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The transition from middle school to high school — and from tween to teenager — often calls for a little bit of bedroom redecorating. For Texas-based designer Sara Johnson of Sara Johnson Interiors, a full makeover was actually in order. Her 14-year-old client (and her parents, of course) was looking for a more grown-up sleep space equally equipped for studying solo and hanging with friends. The challenges were mostly architectural ones, namely the size and shape of the space. “This room has unique angles, as it is a second-floor attic conversion,” says Johnson of the project, located in a historic Highland Park, Dallas-area home. “There were some awkward areas that we felt we could capture to add additional storage and useful spaces. It also lacked a cohesive look and feel.”
The design process started like any other. Johnson gave her client a questionnaire, and they kicked off the work by sourcing a Gray Malin photograph together. That artwork then became the springboard for a poolside-meets-preppy look that would pack plenty of utility with built-in storage throughout the space and zones for different activities. Color would come through a handful of bespoke furnishings and special design details, which Johnson worked to source locally where possible. “We love using local vendors,” she says. “This allows us creative control, and honestly, it often allows for a shortened lead time and less room for error.”
To ready the room for all the newness to come, the walls got a fresh coat of Sherwin-Williams’ Intimate White (SW-6322), a whisper-light pink. Maximizing the function of the space would be an art of fitting things into its compact layout and interesting roofline, so Johnson decided to work the perimeter of the room to make the most of its footprint. She added a custom pink daybed that mimics the room’s A-frame shape; that way, she could nestle it right up against one of the room’s shorter walls horizontally, where it projects less into space. This also gives the room more of a hangout vibe, since, to guests, it has the appearance of a sofa versus a traditional bed. Additional space was saved here with wall-mounted sconces for reading and recessed niches that serve as makeshift nightstands. Paired with Wayfair slipper chairs — reupholstered in inexpensive, room-coordinating fabric — a mirrored side table makes for a glamorous little reading area.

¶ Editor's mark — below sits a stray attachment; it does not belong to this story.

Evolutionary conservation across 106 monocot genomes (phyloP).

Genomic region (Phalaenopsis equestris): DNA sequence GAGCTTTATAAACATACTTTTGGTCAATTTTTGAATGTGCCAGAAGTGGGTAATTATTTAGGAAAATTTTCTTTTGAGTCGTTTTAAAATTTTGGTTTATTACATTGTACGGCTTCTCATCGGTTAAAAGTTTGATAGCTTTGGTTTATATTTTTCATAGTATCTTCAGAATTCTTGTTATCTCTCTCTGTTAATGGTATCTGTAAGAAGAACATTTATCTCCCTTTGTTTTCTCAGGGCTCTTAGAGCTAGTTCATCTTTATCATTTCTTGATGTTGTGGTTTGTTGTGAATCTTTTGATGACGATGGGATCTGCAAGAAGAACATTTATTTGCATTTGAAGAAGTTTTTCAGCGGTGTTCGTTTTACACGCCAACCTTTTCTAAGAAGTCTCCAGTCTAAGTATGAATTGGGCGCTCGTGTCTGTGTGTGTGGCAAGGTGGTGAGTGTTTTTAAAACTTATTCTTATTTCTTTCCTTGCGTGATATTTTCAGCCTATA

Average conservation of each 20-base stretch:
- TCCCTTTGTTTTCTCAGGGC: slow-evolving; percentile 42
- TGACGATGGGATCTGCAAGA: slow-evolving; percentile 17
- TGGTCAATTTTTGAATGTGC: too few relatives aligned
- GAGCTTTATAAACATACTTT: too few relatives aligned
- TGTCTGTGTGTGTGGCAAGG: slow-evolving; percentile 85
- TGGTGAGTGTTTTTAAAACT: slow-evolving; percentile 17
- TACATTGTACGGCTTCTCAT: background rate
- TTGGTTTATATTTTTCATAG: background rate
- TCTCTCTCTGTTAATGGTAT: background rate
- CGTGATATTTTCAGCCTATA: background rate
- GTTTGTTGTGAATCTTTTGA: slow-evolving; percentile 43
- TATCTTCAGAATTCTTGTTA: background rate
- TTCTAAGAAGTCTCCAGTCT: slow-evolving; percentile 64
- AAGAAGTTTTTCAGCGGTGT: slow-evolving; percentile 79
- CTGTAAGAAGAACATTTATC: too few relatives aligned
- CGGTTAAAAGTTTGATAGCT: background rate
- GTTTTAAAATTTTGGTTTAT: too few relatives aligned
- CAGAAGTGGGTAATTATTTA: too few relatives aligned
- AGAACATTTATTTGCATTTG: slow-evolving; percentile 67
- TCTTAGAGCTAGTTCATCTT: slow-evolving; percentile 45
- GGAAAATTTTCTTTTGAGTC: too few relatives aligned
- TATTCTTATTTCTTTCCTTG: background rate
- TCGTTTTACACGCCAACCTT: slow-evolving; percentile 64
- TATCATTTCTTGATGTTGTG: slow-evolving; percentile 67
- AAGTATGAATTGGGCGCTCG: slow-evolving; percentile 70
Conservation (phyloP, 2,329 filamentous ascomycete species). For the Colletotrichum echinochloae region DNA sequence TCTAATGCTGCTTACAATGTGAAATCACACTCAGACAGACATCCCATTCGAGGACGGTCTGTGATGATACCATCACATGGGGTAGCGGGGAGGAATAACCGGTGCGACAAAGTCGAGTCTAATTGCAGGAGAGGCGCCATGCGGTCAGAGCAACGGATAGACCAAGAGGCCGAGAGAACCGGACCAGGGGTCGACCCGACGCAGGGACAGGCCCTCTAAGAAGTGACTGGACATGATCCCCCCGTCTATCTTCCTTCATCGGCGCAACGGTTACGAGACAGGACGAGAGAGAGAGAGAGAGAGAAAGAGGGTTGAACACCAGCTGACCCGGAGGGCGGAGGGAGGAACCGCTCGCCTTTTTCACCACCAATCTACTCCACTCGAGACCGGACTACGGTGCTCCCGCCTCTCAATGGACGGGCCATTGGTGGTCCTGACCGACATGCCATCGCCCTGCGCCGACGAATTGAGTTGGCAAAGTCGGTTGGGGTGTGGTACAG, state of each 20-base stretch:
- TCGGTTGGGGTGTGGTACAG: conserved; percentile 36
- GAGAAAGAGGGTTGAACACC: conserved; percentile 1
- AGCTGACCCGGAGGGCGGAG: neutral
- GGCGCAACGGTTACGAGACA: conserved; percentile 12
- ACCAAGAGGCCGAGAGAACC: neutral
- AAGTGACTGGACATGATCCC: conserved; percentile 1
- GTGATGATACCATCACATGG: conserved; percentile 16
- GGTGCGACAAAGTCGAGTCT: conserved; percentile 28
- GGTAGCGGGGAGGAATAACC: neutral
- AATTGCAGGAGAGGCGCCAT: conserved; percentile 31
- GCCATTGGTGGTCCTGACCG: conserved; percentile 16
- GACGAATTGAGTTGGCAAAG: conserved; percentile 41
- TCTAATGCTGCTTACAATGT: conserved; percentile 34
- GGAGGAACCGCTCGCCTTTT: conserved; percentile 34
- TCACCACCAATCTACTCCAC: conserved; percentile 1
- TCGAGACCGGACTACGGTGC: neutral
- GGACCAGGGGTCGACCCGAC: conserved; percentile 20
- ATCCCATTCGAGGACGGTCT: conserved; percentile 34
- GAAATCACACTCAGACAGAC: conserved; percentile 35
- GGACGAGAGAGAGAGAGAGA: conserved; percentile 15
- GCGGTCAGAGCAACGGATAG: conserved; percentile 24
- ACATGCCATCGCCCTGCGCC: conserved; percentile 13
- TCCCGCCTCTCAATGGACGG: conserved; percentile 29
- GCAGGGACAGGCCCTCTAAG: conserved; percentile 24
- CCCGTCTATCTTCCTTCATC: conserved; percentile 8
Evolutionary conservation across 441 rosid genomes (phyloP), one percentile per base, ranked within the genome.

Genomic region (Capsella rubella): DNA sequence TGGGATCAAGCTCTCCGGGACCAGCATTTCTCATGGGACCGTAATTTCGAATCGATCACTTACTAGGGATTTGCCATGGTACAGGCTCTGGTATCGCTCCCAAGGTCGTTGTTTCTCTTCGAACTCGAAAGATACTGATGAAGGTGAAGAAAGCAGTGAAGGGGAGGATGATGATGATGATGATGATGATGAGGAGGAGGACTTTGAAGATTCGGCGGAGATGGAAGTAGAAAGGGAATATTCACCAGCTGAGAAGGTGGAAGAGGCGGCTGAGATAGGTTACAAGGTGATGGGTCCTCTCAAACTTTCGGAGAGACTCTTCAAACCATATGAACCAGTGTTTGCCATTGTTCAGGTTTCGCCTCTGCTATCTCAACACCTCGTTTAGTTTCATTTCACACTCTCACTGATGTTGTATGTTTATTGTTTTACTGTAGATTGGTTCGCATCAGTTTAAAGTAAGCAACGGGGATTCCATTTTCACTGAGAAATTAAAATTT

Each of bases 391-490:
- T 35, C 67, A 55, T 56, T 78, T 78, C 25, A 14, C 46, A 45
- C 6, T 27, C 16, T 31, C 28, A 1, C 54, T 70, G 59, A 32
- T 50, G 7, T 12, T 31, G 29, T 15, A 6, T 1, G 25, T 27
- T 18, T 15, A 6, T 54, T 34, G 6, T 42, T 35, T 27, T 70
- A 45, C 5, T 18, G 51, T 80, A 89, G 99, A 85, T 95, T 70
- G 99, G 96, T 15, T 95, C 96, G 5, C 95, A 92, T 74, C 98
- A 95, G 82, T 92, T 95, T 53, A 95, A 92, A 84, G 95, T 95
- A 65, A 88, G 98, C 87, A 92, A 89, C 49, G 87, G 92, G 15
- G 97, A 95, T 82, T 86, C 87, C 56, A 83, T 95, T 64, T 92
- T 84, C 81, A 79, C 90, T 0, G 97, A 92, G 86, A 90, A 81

While the room has a closet (the doors were just changed from a generic shuttered style to the millwork-forward design pictured here), Johnson knew keeping the space super-streamlined visually would make it appear larger. So she commissioned a built-in wardrobe, which runs along one of the room’s long walls. “We designed a beautiful custom wardrobe with lovely glass doors featuring gathered textiles behind the glass and brass hardware, topped off with simple sconces flanking the sides,” says Johnson. “This design allowed us to offer the client much-needed space without taking up the much-needed square footage. A client/designer win-win!”
Opposite of those built-in cabinets and drawers, a new homework nook takes advantage of a niche in the wall where sunlight streams in through two side-by-side windows. A custom desk and pretty chair fits into this recess like a glove and provides a space not only for studying but also getting ready. One of Johnson’s best budget tips can be seen at work here, too. When you’re trying to stretch your dollars, she suggests saving splashy patterned wallpaper and fabric for smaller accent spots like this one, where she covered the walls in a leafy floral material to allow her client to use them like a bulletin board. “It’s smart to think where to use it versus where paint looks just as inviting,” she says. Another one of her design secrets for a more custom look on the cheap? “A trick of the trade is to add a percentage of white into any paint color to soften the shade and achieve a color matched look with your textiles or wallpaper,” she says. This hack doesn’t cost any extra at most paint or hardware stores.
With the layout firmly established and the custom pieces in place, Johnson put the finishing touches on the space to really tie the whole room together. Additional artwork was purchased on Etsy, and framed and matted with Amazon product. “We used many of the same textiles in multiple areas and pulled the stripe from the wardrobe as trim for the bulletin board and pillows,” says Johnson. She also added a fun LED name light over the bed that glows just the right amount after hours.
From the start of construction to the finished install, the bedroom took about three months to totally complete. But for how long the sophisticated design will last, the wait was well worth it. Johnson’s best piece of advice? “Talk to your teenager and listen to what they want,” she says. “You can mix their vision with your own to achieve a look that makes everyone happy for years to come.”